In February 2011, following an extraordinary eighteen days of continual protest by the Egyptian people, President Mubarak agreed to resign, bringing thirty years of a repressive and stagnant regime to an end. In June 2012, a new president was elected: Mohamed Morsi, a leader of the Muslim Brotherhood, which for half a century had been banned from operating publicly in the country.
But, after only a year in office, Morsi was forced out by popular protests and the military establishment. In this revised and updated edition of his acclaimed book, Tarek Osman sets the current battle for the Egyptian state in the wider context of the country’s recent history. Famous until the 1950s for its religious pluralism and extraordinary cultural heritage, Egypt has become an increasingly unhappy and divided land, home to a largely undereducated and underemployed population, more than half of whom are aged under thirty.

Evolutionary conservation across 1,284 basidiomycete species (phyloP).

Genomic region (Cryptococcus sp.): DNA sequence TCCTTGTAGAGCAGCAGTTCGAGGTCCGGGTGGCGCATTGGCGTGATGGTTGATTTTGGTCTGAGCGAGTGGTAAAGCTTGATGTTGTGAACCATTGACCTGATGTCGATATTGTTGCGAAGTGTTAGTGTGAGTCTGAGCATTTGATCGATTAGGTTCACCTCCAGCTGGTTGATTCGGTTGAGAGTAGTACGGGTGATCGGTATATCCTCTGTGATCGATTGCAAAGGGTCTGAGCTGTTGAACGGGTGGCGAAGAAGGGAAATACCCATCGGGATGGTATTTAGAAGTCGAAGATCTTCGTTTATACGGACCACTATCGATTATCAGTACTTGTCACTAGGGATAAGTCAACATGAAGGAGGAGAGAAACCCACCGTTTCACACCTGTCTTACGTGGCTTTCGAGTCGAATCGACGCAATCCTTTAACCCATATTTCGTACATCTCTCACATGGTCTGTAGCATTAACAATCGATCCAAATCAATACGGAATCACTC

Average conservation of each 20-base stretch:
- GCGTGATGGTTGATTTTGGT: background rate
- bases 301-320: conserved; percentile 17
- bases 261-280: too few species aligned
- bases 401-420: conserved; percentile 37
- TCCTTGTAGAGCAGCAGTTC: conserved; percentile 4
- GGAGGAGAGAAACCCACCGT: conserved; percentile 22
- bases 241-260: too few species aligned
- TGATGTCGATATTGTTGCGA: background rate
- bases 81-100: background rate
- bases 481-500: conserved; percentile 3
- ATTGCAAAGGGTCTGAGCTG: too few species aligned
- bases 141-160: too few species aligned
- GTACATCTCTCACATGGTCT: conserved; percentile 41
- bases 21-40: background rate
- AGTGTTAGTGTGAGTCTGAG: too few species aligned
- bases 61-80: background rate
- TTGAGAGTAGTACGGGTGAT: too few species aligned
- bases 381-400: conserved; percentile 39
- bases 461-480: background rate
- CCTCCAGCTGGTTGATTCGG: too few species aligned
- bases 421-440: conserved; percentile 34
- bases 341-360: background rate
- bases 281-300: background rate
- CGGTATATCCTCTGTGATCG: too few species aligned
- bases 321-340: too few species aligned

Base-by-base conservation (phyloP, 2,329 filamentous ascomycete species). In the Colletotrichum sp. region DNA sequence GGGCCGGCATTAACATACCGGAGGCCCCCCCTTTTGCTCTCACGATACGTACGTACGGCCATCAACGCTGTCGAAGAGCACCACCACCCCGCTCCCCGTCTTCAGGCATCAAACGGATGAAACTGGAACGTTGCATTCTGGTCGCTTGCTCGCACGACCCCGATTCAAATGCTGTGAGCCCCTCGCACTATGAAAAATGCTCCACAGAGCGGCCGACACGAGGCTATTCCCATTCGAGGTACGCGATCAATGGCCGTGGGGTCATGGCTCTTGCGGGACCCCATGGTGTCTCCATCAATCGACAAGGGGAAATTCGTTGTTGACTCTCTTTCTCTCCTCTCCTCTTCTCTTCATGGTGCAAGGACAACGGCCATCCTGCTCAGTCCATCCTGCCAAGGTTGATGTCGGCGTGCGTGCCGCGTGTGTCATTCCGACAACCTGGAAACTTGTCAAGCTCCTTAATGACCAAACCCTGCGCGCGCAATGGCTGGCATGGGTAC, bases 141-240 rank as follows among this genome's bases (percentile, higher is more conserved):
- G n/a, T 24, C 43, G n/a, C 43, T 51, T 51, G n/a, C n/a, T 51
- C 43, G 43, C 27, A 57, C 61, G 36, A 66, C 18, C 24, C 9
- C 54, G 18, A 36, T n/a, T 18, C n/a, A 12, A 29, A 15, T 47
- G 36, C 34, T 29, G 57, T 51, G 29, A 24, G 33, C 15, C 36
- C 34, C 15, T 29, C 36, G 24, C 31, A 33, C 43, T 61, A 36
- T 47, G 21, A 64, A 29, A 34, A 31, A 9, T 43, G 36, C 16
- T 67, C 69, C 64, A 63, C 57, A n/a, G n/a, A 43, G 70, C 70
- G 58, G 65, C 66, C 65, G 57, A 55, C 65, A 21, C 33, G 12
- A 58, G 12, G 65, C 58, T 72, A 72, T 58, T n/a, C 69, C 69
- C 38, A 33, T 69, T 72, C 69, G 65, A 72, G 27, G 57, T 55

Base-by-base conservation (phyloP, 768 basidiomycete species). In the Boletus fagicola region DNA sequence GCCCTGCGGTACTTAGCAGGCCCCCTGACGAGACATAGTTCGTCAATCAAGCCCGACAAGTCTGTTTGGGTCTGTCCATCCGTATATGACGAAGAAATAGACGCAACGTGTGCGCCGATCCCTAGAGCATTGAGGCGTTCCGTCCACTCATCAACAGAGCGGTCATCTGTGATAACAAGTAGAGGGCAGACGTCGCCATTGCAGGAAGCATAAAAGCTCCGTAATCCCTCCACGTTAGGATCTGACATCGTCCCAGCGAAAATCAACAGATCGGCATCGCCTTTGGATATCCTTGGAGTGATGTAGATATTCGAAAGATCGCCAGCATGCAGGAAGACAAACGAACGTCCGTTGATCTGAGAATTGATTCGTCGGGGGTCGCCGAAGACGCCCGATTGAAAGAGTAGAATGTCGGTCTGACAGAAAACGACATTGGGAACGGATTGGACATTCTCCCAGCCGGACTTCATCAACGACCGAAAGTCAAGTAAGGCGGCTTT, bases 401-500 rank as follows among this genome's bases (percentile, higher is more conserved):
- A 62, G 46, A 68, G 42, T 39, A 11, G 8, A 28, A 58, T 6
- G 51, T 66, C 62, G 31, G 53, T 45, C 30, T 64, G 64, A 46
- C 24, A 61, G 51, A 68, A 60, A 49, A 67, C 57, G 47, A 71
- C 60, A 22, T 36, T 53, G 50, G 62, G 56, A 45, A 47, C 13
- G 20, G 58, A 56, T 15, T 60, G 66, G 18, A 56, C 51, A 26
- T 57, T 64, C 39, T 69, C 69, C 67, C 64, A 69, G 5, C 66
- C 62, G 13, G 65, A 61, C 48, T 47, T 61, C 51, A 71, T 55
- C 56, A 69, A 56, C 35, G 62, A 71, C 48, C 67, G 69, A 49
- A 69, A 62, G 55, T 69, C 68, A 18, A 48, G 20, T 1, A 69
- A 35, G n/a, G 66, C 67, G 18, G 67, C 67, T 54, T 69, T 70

Tarek examines the crucial roles of Arab nationalism, the Islamic movement, Egyptians Christians and liberal capitalism in the country’s recent past and present, and asks: where does Egypt’s future lie now?
“Tarek Osman writes with feeling, backed up by an impressively broad list of sources as well as sharp critical insight and astute judgement” – The Economist
“Timely, lively and authoritative book … it takes stock of every major force at work with a shrewd strategic eye” – Independent
“Osman casts a shrewd eye over the six decades since Nasser’s 1952 revolution…..and provides the backstory on why people took to the streets to oust Mubarak” – Guardian
“An unusually prophetic book” – The World Today, Chatham House
“It is hard to imagine a timelier book than Egypt on the Brink …. an elegantly written and insightful analysis of the fissures and discontents of contemporary Egypt” – Middle East Journal
“[A] well researched and closely argued book.” – Literary Review